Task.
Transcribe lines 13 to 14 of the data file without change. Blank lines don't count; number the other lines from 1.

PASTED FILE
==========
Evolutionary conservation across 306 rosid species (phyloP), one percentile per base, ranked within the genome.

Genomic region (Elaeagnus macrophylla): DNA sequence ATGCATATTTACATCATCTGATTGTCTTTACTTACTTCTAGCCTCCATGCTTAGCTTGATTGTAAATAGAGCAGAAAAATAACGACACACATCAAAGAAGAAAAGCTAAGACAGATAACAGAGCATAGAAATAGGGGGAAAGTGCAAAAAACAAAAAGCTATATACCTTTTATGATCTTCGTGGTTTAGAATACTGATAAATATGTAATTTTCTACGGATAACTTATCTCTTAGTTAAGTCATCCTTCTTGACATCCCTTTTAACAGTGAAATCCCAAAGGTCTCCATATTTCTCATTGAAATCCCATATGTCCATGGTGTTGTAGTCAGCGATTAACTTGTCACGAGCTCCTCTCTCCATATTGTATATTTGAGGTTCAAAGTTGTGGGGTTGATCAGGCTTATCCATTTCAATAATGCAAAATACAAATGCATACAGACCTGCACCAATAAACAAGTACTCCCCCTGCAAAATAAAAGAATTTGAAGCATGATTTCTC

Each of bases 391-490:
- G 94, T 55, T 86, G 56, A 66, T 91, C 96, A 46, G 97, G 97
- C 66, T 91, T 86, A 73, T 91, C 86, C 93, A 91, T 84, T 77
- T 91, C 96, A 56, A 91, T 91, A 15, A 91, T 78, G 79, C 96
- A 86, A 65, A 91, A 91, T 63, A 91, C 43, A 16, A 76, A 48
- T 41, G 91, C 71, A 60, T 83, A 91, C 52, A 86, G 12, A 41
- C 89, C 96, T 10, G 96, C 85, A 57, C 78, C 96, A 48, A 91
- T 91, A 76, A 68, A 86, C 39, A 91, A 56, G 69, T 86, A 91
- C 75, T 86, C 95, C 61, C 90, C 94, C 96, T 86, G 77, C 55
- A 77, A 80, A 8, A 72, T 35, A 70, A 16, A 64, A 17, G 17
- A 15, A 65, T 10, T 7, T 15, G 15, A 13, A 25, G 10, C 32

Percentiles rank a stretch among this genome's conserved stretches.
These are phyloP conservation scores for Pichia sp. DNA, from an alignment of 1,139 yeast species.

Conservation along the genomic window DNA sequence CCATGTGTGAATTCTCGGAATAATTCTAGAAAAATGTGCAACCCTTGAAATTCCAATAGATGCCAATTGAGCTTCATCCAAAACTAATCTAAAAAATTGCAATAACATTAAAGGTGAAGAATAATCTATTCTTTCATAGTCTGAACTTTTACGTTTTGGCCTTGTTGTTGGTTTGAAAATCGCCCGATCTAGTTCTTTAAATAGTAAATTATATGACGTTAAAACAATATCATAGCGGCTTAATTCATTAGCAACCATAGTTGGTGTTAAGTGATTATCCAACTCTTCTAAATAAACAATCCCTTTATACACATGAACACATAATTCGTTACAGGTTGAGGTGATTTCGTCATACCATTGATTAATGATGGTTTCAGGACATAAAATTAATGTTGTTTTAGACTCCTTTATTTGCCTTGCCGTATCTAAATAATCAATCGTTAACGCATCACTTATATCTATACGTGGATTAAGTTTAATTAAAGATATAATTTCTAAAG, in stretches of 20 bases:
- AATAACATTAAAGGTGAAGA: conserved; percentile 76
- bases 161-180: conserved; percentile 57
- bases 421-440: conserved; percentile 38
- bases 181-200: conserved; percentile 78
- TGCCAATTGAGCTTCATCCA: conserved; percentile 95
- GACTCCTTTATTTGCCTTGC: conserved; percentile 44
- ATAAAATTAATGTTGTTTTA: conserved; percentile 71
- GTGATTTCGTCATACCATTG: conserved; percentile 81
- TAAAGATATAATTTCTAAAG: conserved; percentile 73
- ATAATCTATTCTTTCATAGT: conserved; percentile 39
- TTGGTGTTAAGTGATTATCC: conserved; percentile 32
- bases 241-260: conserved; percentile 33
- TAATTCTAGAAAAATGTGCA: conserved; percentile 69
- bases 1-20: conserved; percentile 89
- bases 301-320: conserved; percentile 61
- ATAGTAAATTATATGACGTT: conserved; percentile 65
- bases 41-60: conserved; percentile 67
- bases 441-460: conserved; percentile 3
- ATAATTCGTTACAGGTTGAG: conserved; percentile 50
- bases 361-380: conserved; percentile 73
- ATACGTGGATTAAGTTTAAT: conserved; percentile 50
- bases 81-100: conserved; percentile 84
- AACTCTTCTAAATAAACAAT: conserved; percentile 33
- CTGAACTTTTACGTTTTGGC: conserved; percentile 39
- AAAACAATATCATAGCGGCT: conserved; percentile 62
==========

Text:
- A 15, A 65, T 10, T 7, T 15, G 15, A 13, A 25, G 10, C 32

Percentiles rank a stretch among this genome's conserved stretches.